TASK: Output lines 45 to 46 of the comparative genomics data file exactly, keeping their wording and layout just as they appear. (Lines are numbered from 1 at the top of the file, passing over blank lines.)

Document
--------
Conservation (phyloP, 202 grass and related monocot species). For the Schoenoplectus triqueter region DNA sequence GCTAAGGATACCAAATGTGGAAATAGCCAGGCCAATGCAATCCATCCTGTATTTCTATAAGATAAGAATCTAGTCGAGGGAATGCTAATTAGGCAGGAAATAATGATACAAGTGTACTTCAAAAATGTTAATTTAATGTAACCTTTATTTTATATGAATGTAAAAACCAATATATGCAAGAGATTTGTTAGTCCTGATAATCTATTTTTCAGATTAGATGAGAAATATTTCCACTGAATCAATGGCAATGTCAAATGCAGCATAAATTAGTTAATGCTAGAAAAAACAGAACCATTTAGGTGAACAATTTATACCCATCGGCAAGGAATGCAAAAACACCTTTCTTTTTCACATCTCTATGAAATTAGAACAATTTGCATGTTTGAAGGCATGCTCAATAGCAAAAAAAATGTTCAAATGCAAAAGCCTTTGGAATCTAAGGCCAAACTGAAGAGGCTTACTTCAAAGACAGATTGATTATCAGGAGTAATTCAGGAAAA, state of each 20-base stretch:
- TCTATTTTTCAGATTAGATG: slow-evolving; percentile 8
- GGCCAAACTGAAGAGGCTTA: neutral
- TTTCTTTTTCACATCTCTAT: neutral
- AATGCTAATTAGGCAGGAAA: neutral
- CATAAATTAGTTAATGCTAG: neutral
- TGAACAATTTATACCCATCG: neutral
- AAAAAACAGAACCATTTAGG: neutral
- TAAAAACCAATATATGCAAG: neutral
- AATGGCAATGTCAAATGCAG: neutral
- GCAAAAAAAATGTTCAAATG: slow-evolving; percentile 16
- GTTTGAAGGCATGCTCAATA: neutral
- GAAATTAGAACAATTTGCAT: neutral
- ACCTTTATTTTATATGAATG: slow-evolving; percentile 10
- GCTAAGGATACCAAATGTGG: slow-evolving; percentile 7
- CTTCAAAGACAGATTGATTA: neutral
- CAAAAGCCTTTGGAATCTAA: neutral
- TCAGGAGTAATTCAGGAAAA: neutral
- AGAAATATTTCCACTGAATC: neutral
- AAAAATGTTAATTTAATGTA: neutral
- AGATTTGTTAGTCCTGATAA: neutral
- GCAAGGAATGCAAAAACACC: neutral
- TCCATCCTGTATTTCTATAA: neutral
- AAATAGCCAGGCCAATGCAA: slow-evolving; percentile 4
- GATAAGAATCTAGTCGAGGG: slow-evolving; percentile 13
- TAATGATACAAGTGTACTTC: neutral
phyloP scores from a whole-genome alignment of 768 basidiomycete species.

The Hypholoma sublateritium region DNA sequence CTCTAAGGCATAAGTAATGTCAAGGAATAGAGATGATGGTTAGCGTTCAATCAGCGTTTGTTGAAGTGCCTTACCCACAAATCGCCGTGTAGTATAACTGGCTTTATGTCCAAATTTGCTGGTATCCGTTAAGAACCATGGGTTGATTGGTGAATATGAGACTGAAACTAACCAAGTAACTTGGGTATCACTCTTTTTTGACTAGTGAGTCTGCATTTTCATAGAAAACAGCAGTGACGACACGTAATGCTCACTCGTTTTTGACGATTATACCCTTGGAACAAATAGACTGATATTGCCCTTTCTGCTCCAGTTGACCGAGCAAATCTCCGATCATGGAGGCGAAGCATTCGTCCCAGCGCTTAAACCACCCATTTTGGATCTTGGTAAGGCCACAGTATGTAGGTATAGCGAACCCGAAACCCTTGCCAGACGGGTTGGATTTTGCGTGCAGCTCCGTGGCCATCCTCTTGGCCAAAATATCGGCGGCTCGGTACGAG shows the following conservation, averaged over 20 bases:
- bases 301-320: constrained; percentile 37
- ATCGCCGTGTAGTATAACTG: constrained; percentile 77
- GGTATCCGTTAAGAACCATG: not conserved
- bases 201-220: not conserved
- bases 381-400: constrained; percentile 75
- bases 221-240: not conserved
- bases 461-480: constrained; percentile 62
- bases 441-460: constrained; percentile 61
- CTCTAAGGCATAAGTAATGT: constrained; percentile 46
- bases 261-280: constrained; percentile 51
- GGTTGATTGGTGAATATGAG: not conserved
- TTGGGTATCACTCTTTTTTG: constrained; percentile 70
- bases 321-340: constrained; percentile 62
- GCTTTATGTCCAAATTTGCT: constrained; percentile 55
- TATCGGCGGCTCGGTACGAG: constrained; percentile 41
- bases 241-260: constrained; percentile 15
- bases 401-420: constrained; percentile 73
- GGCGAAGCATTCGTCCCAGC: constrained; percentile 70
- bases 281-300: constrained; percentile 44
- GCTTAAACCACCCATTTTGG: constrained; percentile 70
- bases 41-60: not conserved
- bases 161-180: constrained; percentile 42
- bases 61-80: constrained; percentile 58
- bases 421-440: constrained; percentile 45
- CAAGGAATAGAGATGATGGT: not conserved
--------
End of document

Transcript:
- bases 401-420: constrained; percentile 73
- GGCGAAGCATTCGTCCCAGC: constrained; percentile 70